Pat Chiaffa, ASBS

Thank you for including Pope Francis’ Act of Consecration to the Immaculate Heart of Mary in the blog. It is such a beautiful appeal to Our Mother Mary on our behalf. That Consecration will serve as my Examen of heart and consciousness as I reflect on the daily contributions I make toward peace or toward disharmony.

I pray for peace yet so many times my thoughts reveal deep inner unrest. I recognize that I have strayed from the path of peace that Jesus desires. The more I hear of violence and destruction, the louder I hear the voice of fear. Fear makes for misery and I go about my day feeling broken-hearted, wanting to withdraw and grieve what once was. I am reminded by the Act of Consecration to Mary’s Immaculate Heart that it is my responsibility to seek the Presence of God in the midst of suffering humanity, to step out in faith, and to embody peace and love I want to see in the world. If I can uplift but one person today, I have acted as an agent of change. 

I turn to Mother Mary with the heart of a humbled daughter, seeking forgiveness and asking for her powerful intercession with Jesus for all the times I have chosen to ignore Him and be satisfied with my illusions, for the times I have not respected the garden of the earth, and for those times I chose indifference to others over my own selfish interests. 

I close with the sentiments of Pope Francis. Mother Mary, through your intercession, “may God’s mercy be poured out on the earth and the gentle rhythm of peace return to mark our days… May you, our ‘living fountain of hope,’ water the dryness of our hearts…You once trod the streets of our world; lead us now on the paths of peace.”

May we receive the tender motherly love of the Immaculate Heart of Mary into our hearts this day and share it with all those we encounter.


Friday, March 31, 2023

April Holy Week - Easter 2023


April Holy Week - Easter 2023


Gospel: Luke 24:13-35

We are Easter people and "Alleluia" is our Song. Let us sing "Alleluia" 

here and now in this life, even though we are oppressed by various 

worries, so that we may sing it one day in the world to come,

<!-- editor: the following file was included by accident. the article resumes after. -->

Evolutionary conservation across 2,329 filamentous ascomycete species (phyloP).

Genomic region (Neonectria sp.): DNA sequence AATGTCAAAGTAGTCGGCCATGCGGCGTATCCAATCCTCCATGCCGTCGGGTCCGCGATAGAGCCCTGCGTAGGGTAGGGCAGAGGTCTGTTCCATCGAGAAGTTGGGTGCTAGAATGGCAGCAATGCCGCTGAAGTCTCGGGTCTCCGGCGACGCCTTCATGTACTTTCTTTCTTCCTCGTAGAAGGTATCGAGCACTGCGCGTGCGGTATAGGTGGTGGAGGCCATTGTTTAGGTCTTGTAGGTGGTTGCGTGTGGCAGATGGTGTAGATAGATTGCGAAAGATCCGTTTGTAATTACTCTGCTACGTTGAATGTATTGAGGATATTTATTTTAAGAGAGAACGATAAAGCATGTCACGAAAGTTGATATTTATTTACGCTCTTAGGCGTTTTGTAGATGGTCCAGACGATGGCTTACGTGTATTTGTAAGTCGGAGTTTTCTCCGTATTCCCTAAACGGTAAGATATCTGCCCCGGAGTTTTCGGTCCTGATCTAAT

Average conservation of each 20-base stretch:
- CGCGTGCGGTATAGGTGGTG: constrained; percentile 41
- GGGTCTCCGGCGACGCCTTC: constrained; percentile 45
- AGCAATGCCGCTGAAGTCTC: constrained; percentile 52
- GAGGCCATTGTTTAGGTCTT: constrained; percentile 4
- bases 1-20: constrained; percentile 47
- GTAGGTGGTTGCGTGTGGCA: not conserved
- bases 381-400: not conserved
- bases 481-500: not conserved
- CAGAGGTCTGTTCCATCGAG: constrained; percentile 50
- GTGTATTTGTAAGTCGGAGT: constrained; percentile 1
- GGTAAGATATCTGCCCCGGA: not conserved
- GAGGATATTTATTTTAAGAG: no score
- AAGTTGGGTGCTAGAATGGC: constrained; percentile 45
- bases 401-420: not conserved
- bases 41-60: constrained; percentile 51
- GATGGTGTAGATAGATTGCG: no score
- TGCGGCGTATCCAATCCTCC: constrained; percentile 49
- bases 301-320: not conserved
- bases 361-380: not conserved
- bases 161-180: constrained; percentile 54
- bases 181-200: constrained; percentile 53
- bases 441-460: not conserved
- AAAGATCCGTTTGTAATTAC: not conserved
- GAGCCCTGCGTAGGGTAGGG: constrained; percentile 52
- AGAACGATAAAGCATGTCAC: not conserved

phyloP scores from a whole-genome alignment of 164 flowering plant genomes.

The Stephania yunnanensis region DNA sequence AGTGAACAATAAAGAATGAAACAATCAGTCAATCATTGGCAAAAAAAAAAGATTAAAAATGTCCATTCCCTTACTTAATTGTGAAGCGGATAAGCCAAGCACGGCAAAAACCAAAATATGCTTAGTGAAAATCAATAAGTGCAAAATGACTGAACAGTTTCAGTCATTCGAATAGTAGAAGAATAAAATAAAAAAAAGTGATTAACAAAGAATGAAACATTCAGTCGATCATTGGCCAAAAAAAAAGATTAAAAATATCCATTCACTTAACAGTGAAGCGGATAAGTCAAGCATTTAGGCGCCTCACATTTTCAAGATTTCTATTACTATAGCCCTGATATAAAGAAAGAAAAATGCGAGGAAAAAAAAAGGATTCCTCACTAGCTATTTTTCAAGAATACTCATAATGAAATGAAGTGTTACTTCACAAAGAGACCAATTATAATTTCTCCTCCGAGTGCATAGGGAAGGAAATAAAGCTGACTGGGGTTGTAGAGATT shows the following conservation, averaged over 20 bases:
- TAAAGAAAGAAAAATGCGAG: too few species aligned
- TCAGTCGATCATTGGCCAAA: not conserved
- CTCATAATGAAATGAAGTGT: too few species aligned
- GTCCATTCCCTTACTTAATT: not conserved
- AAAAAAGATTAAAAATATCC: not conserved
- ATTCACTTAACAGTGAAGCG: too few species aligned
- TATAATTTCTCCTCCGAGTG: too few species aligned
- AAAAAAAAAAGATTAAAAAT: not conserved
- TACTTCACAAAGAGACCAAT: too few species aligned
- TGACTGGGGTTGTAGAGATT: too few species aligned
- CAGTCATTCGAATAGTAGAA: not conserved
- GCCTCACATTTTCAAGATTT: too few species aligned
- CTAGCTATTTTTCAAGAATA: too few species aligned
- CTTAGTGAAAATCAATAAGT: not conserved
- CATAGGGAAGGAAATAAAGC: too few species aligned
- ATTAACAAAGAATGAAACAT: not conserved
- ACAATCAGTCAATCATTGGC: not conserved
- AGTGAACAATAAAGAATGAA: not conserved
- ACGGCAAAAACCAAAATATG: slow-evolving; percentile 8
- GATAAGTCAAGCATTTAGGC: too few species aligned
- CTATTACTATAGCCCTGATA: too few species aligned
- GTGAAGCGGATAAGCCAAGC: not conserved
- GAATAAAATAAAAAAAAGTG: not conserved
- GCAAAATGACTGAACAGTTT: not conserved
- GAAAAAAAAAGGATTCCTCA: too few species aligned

when we are set free from all anxiety.

-St. Augustine of Hippo

On Easter Sunday, there are choices given to the priests regarding the Scriptures to be read. Therefore, if you have heard a different Gospel from the one I have chosen, realize that it is just a different choice. I chose it since it seems to include what is contained in the others.

In today's Gospel from Luke, we find the risen Jesus joining two of his disciples on their way to 
Emmaus. When Jesus asked them what they were conversing about, they where talking about the recent crucifixion and death of Jesus. They were confused and troubled because they knew Jesus' body was no longer in the tomb. Had some people removed it? They had witnessed Jesus' miracles. Why had he not saved himself? 

Jesus responded: 
"Oh how foolish you are! How slow of heart to believe all that the prophets spoke! Was it not necessary that the Christ should suffer these things and enter into his glory?" Jesus then interpreted the prophets for them.

As evening approached, the disciples invited Jesus to stay with them. As they sat down for an evening meal, Jesus said a blessing and took bread, broke it and gave it to them. 
They then recognized Jesus and exclaimed,"Were not our hearts burning within us while he spoke to us on the way and opened the Scriptures to us?" 

They returned to Jerusalem where they found the eleven and others who exclaimed that Jesus had appeared to Simon. 
Together they proclaimed that Jesus had risen. It was the appearances of Jesus in his risen body that had assured them that promise of a Savior had been fulfilled.

There are some parts of the Easter Liturgies which are special :

1. An ancient hymn called a "sequence" used to be sung to add to the ceremony of the gospel procession. Today it can be sung or recited at the Easter Masses. Let us take time to reflect on the beautiful words:

Praise the Pascal Victim


Christian, to the Pascal Victim

Offer your thankful praises!

A Lamb the sheep redeems;  

Christ, who only is sinless,

Reconciles sinners to the Father

Death and life have contended in that combat stupendous: 

The Prince of life, who died, reigns immortal.


Speak, Mary, declaring what you saw, wayfaring.

The tomb of Christ who is living,

The glory of Jesus' resurrection;

Bright angels attesting, the shroud and napkin resting.


Yes, Christ my hope is arisen; 

To Galilee he goes before you.

Christ indeed from death is risen,

our new life obtaining.

Have mercy, victor King, ever reigning!

Amen, Alleluia.


2. It is important to meditate on Renewal of Baptismal Promises so that they become more meaningful. Usually, this happens after the reading of the Gospel.


The Celebrant will say:


Dear brothers and sisters, through the Paschal Mystery we have been buried with Christ in Baptism, so that we may walk with him in newness of life.

And so, now that our Lenten observance is concluded, let us renew the promises of Holy Baptism, by which we once renounced Satan and his works and promised to serve God in the holy Catholic Church. And so I ask you.


1. Do you renounce Satan? I do.

And all his works? I do.

And all his empty show? I do. 


2. Do you renounce sin, so as to live in the freedom of the children of God? I do.

Do you renounce the lure of evil, so that sin may have no mastery over you? I do.

Do you renounce Satan, the author and prince of sin? I do.

Since we are weak human beings, we need to ask the Lord's help to keep our promises. 
With his grace, we can be faithful.




Pat Chiaffa, ASBS